Poets are commonly spoken of as psychologically unreliable; and generally there is a vague association between wreathing laurels in your hair and sticking straws in it. Facts and history utterly contradict this view. Most of the very great poets have been not only sane, but extremely business-like; and if Shakespeare ever really held horses, it was because he was much the safest man to hold them. Imagination does not breed insanity. Exactly what does breed insanity is reason. Poets do not go mad; but chess-players do.
—Chesterton, The Maniac (1908).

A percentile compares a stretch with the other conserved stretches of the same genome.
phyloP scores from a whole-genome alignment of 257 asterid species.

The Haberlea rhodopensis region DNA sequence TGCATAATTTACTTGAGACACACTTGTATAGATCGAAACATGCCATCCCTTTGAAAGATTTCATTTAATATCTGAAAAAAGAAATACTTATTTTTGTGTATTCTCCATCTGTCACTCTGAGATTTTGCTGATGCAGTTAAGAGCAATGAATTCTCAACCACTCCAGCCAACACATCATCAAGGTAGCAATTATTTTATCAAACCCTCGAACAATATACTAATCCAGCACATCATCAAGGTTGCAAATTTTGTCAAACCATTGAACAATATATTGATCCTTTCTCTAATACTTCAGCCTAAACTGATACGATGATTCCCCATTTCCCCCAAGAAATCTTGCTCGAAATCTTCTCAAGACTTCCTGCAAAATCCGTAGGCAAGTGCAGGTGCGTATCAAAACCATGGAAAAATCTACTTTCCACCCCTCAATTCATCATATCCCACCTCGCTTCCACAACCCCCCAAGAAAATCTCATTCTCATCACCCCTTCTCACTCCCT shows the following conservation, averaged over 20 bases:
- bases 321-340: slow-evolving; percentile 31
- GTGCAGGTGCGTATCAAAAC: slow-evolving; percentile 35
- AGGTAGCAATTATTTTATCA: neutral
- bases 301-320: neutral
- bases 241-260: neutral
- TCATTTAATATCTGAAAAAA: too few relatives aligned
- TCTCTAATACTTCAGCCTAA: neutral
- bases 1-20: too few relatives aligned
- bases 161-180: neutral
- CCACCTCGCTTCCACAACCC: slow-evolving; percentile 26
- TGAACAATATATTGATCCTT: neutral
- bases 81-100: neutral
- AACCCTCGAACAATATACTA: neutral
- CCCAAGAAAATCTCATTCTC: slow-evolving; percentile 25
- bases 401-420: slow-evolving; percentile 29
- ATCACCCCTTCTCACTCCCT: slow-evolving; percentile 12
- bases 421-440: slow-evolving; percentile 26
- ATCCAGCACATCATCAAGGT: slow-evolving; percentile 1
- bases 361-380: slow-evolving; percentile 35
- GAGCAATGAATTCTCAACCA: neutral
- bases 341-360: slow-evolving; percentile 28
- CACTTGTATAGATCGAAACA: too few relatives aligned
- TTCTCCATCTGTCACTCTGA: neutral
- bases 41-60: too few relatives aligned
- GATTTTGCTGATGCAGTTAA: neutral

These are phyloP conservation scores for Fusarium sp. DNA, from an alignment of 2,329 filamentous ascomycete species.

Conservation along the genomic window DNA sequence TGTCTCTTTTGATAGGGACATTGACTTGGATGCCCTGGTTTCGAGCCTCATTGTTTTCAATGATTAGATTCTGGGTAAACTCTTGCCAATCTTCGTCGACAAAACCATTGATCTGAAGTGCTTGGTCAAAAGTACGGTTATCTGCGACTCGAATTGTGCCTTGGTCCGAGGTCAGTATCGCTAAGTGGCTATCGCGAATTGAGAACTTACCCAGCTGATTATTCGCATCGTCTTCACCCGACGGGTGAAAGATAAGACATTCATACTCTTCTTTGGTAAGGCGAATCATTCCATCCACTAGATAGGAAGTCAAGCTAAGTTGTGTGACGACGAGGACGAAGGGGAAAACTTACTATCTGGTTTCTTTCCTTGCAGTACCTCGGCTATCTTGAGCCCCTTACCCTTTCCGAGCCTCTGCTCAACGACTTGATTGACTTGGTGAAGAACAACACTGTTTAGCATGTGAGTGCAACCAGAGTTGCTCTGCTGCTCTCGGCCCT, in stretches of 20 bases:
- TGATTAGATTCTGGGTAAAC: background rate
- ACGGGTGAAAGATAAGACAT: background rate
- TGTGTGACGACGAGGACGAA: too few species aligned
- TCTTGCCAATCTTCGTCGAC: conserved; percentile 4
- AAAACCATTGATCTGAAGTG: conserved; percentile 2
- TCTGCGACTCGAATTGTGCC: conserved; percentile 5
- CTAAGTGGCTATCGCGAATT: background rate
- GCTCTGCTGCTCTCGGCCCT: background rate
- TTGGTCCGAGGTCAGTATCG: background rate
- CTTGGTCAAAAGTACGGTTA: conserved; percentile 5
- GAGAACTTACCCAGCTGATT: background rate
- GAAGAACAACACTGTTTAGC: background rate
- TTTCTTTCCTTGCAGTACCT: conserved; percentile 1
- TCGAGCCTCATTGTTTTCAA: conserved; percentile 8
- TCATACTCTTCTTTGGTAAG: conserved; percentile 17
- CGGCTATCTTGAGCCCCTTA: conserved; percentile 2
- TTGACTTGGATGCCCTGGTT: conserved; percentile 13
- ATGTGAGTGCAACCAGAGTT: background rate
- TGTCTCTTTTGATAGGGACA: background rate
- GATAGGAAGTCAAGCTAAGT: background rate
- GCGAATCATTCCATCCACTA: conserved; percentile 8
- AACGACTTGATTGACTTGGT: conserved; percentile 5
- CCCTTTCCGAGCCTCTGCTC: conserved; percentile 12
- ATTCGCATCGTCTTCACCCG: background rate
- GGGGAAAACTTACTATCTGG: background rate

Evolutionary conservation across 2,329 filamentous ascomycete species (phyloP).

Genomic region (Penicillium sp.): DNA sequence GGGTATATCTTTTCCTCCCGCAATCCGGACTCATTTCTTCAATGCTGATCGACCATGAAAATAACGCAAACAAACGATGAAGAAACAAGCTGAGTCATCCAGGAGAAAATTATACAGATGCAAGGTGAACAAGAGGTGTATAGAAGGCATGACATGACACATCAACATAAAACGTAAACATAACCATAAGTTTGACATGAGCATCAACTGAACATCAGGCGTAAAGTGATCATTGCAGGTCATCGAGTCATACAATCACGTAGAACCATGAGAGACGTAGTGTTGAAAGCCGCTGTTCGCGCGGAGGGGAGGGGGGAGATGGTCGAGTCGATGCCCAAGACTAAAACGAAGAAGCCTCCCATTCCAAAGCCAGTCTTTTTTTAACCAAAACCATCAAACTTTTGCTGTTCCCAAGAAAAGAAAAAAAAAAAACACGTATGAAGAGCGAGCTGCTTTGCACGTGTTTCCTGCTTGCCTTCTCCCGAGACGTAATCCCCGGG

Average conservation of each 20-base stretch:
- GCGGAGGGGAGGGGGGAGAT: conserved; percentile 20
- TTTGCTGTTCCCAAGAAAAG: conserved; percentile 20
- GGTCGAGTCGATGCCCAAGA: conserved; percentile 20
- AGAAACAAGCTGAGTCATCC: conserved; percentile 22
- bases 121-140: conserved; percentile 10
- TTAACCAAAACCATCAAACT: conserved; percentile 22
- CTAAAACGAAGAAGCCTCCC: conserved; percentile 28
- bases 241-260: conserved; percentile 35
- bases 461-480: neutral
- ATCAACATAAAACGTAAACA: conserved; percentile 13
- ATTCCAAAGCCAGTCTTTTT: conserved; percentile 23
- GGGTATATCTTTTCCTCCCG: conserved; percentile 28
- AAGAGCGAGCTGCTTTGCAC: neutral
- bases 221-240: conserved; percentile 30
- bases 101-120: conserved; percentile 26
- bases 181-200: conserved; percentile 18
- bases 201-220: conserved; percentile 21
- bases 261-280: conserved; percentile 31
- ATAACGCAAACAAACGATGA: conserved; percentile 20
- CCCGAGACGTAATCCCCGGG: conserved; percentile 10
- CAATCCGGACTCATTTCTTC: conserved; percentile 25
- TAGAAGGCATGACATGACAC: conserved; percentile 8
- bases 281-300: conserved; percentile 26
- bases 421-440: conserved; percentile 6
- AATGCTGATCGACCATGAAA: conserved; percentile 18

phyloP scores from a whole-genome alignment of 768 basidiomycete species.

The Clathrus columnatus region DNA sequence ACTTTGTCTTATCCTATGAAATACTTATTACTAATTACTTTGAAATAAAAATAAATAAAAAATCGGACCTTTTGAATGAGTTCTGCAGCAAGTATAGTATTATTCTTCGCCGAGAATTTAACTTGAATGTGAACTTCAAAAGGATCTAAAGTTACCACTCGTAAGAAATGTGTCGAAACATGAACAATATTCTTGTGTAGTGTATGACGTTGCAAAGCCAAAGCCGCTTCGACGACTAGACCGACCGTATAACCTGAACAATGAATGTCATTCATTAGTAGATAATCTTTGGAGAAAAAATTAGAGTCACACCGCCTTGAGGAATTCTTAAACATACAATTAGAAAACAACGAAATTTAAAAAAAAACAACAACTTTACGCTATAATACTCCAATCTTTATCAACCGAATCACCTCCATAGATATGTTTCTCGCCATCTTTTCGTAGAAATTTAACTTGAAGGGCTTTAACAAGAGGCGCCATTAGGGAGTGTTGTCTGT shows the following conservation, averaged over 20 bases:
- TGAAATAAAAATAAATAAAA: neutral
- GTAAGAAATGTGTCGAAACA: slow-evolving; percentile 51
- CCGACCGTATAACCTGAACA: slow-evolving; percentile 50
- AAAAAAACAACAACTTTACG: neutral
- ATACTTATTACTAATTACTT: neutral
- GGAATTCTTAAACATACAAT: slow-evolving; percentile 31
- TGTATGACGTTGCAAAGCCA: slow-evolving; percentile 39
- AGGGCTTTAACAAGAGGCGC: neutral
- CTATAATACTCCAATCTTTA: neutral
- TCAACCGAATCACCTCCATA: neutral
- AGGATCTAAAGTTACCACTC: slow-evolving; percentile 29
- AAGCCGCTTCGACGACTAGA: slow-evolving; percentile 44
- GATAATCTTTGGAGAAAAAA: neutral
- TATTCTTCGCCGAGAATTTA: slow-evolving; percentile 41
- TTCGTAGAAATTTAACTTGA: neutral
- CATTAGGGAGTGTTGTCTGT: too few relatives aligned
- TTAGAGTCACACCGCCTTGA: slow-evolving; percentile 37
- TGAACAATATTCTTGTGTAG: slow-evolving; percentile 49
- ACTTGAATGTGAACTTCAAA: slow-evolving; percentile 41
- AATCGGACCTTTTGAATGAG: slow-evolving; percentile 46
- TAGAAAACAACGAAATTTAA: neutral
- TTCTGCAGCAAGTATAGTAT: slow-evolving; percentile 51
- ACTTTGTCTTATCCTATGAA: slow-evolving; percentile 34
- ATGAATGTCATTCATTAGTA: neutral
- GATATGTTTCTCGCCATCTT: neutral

Admittedly, as this is one of Chesterton’s more famous quotes, I am not treading any new ground here. Nevertheless, it stands as one of my favorites. Tesla went mad, and Nietzche, and Bobby Fischer. C.S. Lewis and J.R.R. Tolkien did not. Not that they weren’t great intellectuals in their own right – just artistic ones, Tolkien even more so than Lewis. That’s why, despite some utterly brilliant philosophy found in some of his letters, Tolkien has no non-fiction books to his credit, unlike Lewis. It is worth noting, however, that no matter how great and intelligent Lewis’s fiction was it still doesn’t hold a candle to Tolkien’s “Lord of the Rings”.